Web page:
Warren Buffett said on Saturday that US financial markets had become “almost totally casino-like” as millions of new traders flooded into the financial system during the pandemic.
The billionaire and chief executive of Berkshire Hathaway, speaking in Omaha to thousands of shareholders gathered for the company’s annual meeting, added that the “extraordinary” activity had been “encouraged by Wall Street because the money is in the turnover of shares”.
The comments follow a sea change in the way people around the world interact with their finances. Americans have opened millions of brokerage accounts since the pandemic began, and many have turned to the options markets to bet on the rapid rise or fall of companies like Apple and Tesla.
Buffett and his adviser, Berkshire Vice Chairman Charlie Munger, attributed the rapid pace of trading and the fact that many holders of certain stocks were not long-term investors for the company’s ability to make its own big bets this year.
In the first quarter, the company spent $51.1 billion buying stocks of companies, including big bets on oil majors Chevron and Occidental Petroleum. Buffett said it was “incredible” that Berkshire was able to buy more than 14% of Occidental in a matter of weeks.
“But the overwhelming majority of big American businesses became poker chips and people were buying and selling like three-day calls, two-day calls,” he said, referring to derivatives that are become the instrument of choice for many new day traders in the market. “Wall Street makes money one way or another, picking up the crumbs that fall off the table of capitalism.”
There are signs that much of the enthusiasm that propelled US stocks to record highs last year has evaporated. Trading in penny stocks has collapsed and the amount of borrowing investors take out to trade has fallen, according to US watchdog Finra.
Munger was specifically targeting Robinhood, the online brokerage that has brought many Americans to the financial markets but whose valuation has fallen from nearly $60 billion last August to $8.5 billion last week as business business has slowed.
“Short-term play and big commissions . . . it was disgusting,” he said. “Now it’s unraveling. God is getting fair.
Saturday is the first time since 2019 that Berkshire shareholders have had the chance to hear directly from the billionaire investor and the company’s senior management in person.
There were questions ahead of the annual meeting, often called Woodstock for capitalists, about whether the pandemic would affect attendance levels. Officials from several Berkshire subsidiaries said turnout at the Omaha convention center on Friday, a day when shareholders can buy Fruit of the Loom underwear or get discounted home goods at The Pampered Chef, had been lower than in recent memory.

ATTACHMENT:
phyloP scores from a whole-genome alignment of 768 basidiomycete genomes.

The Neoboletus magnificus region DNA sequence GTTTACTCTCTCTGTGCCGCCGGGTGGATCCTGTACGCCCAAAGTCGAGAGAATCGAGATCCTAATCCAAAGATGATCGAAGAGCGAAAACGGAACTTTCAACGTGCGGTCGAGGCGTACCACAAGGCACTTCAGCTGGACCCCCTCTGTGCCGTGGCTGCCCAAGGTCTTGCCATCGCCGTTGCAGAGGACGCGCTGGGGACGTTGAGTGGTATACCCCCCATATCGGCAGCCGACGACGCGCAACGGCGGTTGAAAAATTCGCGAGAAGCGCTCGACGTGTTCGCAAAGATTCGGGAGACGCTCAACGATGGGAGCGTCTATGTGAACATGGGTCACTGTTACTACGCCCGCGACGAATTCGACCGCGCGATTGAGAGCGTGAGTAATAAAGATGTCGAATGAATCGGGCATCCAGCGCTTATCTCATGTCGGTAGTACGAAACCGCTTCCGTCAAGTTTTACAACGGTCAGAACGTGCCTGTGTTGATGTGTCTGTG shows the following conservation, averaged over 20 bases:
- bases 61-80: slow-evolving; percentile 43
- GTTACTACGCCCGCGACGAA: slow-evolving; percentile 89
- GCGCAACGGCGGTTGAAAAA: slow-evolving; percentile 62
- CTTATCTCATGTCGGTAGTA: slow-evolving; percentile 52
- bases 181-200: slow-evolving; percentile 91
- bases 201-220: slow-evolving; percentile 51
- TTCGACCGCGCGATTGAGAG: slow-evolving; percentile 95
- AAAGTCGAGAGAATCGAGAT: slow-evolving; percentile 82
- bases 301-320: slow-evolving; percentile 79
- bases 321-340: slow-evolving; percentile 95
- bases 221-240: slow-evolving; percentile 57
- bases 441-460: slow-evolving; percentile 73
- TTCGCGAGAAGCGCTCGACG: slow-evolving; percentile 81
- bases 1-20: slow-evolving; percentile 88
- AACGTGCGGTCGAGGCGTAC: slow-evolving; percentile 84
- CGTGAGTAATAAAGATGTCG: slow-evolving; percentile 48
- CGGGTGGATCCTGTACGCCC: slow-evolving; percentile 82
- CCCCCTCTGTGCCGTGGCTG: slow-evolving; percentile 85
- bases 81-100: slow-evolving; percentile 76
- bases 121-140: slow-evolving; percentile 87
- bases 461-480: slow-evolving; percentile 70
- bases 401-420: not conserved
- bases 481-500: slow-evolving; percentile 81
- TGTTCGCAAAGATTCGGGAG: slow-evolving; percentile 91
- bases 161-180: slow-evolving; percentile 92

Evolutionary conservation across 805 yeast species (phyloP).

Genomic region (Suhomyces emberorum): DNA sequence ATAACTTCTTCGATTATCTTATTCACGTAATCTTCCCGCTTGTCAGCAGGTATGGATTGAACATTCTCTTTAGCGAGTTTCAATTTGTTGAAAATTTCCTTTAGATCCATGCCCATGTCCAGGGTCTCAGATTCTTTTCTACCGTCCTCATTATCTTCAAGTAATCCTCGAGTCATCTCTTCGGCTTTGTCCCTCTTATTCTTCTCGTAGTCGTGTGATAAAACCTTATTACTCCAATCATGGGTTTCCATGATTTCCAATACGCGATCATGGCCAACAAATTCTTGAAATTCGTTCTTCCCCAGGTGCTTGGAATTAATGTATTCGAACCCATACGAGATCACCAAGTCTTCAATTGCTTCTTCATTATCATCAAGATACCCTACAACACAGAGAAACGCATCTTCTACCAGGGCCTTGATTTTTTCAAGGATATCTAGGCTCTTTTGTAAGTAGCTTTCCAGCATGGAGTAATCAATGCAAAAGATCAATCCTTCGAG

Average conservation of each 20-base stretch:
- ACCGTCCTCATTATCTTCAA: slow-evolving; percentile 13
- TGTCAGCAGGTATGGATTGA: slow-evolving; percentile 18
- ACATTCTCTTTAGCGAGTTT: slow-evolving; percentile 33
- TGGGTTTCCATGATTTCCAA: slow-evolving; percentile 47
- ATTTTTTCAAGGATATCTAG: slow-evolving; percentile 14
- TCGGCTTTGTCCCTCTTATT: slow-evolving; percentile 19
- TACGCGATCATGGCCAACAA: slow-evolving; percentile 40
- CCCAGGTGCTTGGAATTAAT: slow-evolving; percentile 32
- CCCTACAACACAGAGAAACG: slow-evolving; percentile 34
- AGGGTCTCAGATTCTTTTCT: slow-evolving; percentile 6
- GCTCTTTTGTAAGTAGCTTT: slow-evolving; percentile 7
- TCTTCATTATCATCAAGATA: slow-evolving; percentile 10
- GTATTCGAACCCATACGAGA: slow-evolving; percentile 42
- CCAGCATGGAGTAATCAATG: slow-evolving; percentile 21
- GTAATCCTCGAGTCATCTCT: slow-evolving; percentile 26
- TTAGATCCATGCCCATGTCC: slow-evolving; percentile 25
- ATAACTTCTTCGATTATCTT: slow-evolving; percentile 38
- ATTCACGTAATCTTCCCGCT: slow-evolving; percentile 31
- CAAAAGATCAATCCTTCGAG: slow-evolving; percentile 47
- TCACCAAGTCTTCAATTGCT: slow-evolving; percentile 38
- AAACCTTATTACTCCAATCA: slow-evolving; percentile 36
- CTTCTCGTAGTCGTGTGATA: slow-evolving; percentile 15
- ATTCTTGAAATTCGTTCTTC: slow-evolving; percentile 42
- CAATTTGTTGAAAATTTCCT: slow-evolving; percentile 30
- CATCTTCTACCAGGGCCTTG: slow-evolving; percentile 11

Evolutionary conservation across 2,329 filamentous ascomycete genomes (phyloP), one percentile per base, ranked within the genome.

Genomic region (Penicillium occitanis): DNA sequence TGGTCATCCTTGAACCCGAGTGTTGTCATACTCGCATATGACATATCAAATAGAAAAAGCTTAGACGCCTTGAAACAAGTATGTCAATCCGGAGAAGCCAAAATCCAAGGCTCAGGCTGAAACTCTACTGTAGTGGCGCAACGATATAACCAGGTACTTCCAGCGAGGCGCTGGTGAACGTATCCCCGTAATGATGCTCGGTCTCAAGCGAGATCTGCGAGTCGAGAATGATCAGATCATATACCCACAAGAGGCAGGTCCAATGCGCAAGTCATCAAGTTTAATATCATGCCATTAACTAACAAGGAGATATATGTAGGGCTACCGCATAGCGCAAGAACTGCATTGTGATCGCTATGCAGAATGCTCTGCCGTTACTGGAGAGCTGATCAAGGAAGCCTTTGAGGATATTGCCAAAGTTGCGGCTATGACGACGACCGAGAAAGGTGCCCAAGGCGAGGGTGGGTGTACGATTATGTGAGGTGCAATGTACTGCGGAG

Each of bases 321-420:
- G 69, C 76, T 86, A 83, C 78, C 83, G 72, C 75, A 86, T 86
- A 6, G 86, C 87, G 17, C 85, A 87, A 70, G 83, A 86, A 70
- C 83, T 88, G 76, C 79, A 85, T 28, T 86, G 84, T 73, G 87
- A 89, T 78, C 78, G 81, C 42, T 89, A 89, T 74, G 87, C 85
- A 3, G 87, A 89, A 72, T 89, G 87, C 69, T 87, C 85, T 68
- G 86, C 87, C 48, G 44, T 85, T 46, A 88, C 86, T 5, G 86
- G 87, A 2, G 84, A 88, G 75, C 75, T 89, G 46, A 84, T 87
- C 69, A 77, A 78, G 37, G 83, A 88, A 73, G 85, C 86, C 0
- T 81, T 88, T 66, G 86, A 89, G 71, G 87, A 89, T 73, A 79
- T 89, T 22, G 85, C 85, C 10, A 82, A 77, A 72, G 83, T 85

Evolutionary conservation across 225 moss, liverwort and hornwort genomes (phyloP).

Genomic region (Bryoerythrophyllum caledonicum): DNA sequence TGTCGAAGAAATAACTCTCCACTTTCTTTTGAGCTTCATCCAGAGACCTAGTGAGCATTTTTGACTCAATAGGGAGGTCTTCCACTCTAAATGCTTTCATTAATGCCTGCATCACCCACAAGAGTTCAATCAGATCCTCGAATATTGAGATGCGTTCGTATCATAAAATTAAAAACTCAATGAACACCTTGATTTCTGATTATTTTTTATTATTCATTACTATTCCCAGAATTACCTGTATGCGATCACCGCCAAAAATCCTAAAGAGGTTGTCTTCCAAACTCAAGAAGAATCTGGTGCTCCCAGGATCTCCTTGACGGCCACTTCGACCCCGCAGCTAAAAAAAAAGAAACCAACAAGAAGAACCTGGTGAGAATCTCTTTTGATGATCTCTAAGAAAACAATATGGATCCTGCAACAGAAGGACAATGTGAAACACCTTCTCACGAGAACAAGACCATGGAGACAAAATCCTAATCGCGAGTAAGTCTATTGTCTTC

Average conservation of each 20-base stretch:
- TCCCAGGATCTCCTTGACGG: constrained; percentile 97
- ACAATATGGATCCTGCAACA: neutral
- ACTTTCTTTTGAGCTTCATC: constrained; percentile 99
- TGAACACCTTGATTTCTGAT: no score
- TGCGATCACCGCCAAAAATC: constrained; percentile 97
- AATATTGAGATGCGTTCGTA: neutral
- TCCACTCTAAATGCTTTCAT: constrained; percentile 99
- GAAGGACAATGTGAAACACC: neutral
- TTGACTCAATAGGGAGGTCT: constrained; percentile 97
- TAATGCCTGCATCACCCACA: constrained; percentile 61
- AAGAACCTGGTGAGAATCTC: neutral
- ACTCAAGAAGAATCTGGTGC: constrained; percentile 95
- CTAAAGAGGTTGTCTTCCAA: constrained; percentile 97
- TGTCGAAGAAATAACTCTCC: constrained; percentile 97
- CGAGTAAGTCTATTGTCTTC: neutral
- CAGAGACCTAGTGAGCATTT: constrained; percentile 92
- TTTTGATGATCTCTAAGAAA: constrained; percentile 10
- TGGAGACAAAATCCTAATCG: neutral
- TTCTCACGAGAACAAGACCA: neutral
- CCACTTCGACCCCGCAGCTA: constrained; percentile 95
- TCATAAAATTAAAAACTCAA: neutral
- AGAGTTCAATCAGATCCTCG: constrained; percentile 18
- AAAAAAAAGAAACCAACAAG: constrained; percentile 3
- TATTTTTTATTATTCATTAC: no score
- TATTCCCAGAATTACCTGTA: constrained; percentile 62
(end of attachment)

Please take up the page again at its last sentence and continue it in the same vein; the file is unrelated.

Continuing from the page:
But when Buffett opened the meeting, with his usual one-word, “OK” retort, a large audience at the CHI Health Center stood up.
Investors still have several hours to wait before hearing the outcome of the day’s real business – whether shareholders succeeded in advancing proposals that would force Berkshire to disclose the environmental impact of its dozens of subsidiaries or whether they will split the President and the Managing Director Title. Analysts expect the proposals to fail given that Buffett owns high-class voting stock.
The company said earlier on Saturday that its operating profits were little changed from a year earlier, with strength in its railroad and BNSF manufacturing units offsetting a sharp decline in profitability in its insurance business. .
Overall, net income more than halved from a year earlier to $5.5 billion. The decline was primarily due to changes in the value of his investments, which Buffett laments as a “generally meaningless” measure given his stock portfolio eclipsed $390 billion in value.
Buffett was asked about the surge in recent stock buying after lamenting the lack of attractive investments in his annual letter to investors in February. He said that during the market sell-off this year, “a few stocks became very interesting for us and we also spent a lot of money.”
But he added that the mood at the company’s headquarters had become more “lethargic”, especially compared to the pace recorded between mid-February and mid-March when it spent more than $40 billion in shares.
Berkshire drew down a significant portion of its cash to execute those deals, with the value of its cash and treasury bill holdings falling to $106 billion, its lowest level since 2018.
Buffett said the company will always retain a significant amount of cash, given its insurance operations need to be prepared for large claims in the event of a disaster. He added that he wanted Berkshire Hathaway to be “able to operate if the economy shuts down and that can still happen.”
“We had a lot of money on March 20,” he said, referring to the days when the S&P 500 hit pandemic lows. “But we weren’t very, very far from having anything like a repeat of 2008 or even worse.”